Peter Pan

Pdf fan
Tap here to download this LitChart! (PDF)

The Crocodile Symbol Analysis

The Crocodile Symbol Icon
Readers often say that the ticking crocodile represents time – specifically, the movement of time that begins and ends a human life: “the clock will run down, and then he’ll get you.” The crocodile is both vicious and innocent in his pursuit, innocent in obeying a natural impulse and vicious in the narrowness of his goal. His viciousness is the ticking of time in his belly, which seems both to impel him forward, like the gears of a machine, and to set the terms of his eventual satisfaction. The clock is the agent, and the crocodile an obedient vehicle. Hook interprets the crocodile this way too, and so he cowers before him as though the crocodile were fate itself, the sum of death and time. Hook is deathly afraid, but his fear also has something comforting about it, because falling into even the most malevolent arms is a little comforting. Fate ensures that each of us falls into place in some grand model of things, a finally clear map of “good” and “bad” form. So Hook believes. But we as readers know it was not time or fate that set the crocodile in motion – it was Peter, who fed him Hook’s arm. And the crocodile gets his full meal not when the clock runs down, but when Peter gives Hook a final shove. The crocodile’s symbolic function as time, fate, and the inevitable is Hook’s own invention, a trace of Hook's love for a vanished order. In the end, the crocodile’s only symbolic connection to fate is his passive compliance in fulfilling his savage goal of getting Hook. There is nothing sacred about the crocodile’s ticking: Peter can tick just as well and powerfully. What the crocodile, and Hook's belief in the crocodile's status as his fate, is that to impersonate fate is to become fate.
Get the entire Peter Pan LitChart as a printable PDF.
Peter pan.pdf.medium

The Crocodile Symbol Timeline in Peter Pan

The timeline below shows where the symbol The Crocodile appears in Peter Pan. The colored dots and icons indicate which themes are associated with that appearance.
Chapter 5: The Island Come True
Children and Heartlessness Theme Icon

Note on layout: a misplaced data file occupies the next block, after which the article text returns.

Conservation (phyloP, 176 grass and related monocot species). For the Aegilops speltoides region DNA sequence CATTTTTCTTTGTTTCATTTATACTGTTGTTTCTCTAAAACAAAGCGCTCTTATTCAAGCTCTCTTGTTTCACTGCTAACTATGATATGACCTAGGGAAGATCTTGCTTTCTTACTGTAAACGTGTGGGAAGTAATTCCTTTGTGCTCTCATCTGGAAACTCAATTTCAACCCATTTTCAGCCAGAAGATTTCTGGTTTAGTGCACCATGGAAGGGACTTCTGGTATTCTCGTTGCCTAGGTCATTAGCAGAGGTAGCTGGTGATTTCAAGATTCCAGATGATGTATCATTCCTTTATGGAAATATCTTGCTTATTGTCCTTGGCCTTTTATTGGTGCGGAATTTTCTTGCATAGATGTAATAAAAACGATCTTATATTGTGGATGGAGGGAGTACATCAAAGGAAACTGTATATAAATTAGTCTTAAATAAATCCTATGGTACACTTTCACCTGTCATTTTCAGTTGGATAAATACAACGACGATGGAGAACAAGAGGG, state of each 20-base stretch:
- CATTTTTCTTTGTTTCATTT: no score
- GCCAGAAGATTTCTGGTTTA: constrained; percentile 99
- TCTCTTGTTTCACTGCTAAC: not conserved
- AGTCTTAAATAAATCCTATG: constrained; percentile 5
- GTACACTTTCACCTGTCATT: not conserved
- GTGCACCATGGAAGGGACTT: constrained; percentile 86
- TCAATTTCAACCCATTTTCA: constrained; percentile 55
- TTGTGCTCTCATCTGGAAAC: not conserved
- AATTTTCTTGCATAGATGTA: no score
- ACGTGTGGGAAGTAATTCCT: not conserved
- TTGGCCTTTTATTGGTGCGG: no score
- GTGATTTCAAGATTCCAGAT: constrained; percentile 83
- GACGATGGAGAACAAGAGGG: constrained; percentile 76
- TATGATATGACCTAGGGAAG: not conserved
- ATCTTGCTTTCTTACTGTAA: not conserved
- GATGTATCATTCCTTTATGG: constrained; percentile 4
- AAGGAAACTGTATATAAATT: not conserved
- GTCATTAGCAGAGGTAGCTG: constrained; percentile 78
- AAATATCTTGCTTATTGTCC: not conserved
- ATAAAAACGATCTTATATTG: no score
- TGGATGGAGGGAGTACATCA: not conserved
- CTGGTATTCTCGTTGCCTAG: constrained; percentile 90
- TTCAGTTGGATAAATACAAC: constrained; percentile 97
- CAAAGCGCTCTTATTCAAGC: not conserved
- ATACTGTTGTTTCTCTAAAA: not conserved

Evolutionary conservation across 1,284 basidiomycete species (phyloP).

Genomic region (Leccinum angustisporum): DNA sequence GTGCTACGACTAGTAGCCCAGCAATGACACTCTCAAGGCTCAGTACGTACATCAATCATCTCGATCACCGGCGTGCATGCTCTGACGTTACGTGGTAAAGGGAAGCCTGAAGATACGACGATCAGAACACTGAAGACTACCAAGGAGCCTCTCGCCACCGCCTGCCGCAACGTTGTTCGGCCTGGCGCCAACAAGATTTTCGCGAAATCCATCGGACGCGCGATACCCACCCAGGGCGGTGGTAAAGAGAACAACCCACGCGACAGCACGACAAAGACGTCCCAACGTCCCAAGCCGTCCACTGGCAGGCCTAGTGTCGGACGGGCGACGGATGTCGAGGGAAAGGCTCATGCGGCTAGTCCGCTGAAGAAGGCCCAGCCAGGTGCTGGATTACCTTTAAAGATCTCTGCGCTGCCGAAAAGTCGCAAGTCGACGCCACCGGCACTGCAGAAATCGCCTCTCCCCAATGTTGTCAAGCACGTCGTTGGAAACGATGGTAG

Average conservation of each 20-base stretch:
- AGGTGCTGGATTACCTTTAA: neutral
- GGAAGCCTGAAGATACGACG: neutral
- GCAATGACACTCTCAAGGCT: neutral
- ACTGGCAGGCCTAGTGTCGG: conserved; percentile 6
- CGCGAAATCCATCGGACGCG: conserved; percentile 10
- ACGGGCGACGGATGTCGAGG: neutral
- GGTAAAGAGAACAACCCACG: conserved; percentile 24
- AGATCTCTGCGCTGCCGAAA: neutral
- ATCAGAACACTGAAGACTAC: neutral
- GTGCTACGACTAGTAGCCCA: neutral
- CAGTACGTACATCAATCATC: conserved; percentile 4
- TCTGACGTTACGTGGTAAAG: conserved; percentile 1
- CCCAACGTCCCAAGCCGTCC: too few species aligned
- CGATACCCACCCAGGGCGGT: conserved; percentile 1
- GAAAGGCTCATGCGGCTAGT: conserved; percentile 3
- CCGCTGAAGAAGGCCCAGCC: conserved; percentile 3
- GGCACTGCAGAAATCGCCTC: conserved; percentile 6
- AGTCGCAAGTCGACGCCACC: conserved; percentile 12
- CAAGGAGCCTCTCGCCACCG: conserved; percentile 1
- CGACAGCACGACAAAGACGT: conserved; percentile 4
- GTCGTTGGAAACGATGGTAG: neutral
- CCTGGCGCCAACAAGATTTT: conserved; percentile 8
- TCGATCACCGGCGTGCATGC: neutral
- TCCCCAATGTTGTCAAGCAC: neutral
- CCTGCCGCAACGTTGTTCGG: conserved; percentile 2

The Fantastic and the Commonplace  Theme Icon
...hungry wild animals follow in their tracks, and the last of them is a huge crocodile. Then everything has come full circle, and the lost boys appear again. They talk about... (full context)
The Fantastic and the Commonplace  Theme Icon
Fairness and Good Form  Theme Icon
...wants badly to kill Peter, who cut off his arm and fed it to a crocodile. To this day, the crocodile is trying to finish the meal. Hook has been able... (full context)
Children and Heartlessness Theme Icon
Motherhood Theme Icon
The Fantastic and the Commonplace  Theme Icon
...The pirates break into celebratory song, but then Hook hears the ticking of the hungry crocodile and they all run off. (full context)
Chapter 8: The Mermaids’ Lagoon
Fairness and Good Form  Theme Icon
...a minute Hook swims rapidly back to his boat: he is fleeing from the ticking crocodile. When the boys see Hook’s frightened retreat, but cannot find Wendy or Peter, they assume... (full context)
Chapter 10: The Happy Home
Children and Heartlessness Theme Icon
Motherhood Theme Icon
The Fantastic and the Commonplace  Theme Icon
...Nights, the boys are eating dinner while Peter is out getting the time from the crocodile, whose clock regularly rings out the hour. The meal is a make-believe meal, and the... (full context)
Chapter 14: The Pirate Ship
Children and Heartlessness Theme Icon
...as Hook is about to proceed with the execution, he hears the ticking of the crocodile. His limbs crumple in terror. He crawls into a corner, and the other pirates prepare... (full context)
Chapter 15: ‘Hook Or Me This Time’
Children and Heartlessness Theme Icon
When Peter had been tiptoeing through the forest, he saw the infamous crocodile creep by. When he noticed that it was no longer ticking, he himself began ticking,... (full context)
Children and Heartlessness Theme Icon
Fairness and Good Form  Theme Icon
...falls into the ocean with the happy feeling that Peter finally showed bad form. The crocodile is waiting for Hook in the water. The boys are thrilled by their victories but... (full context)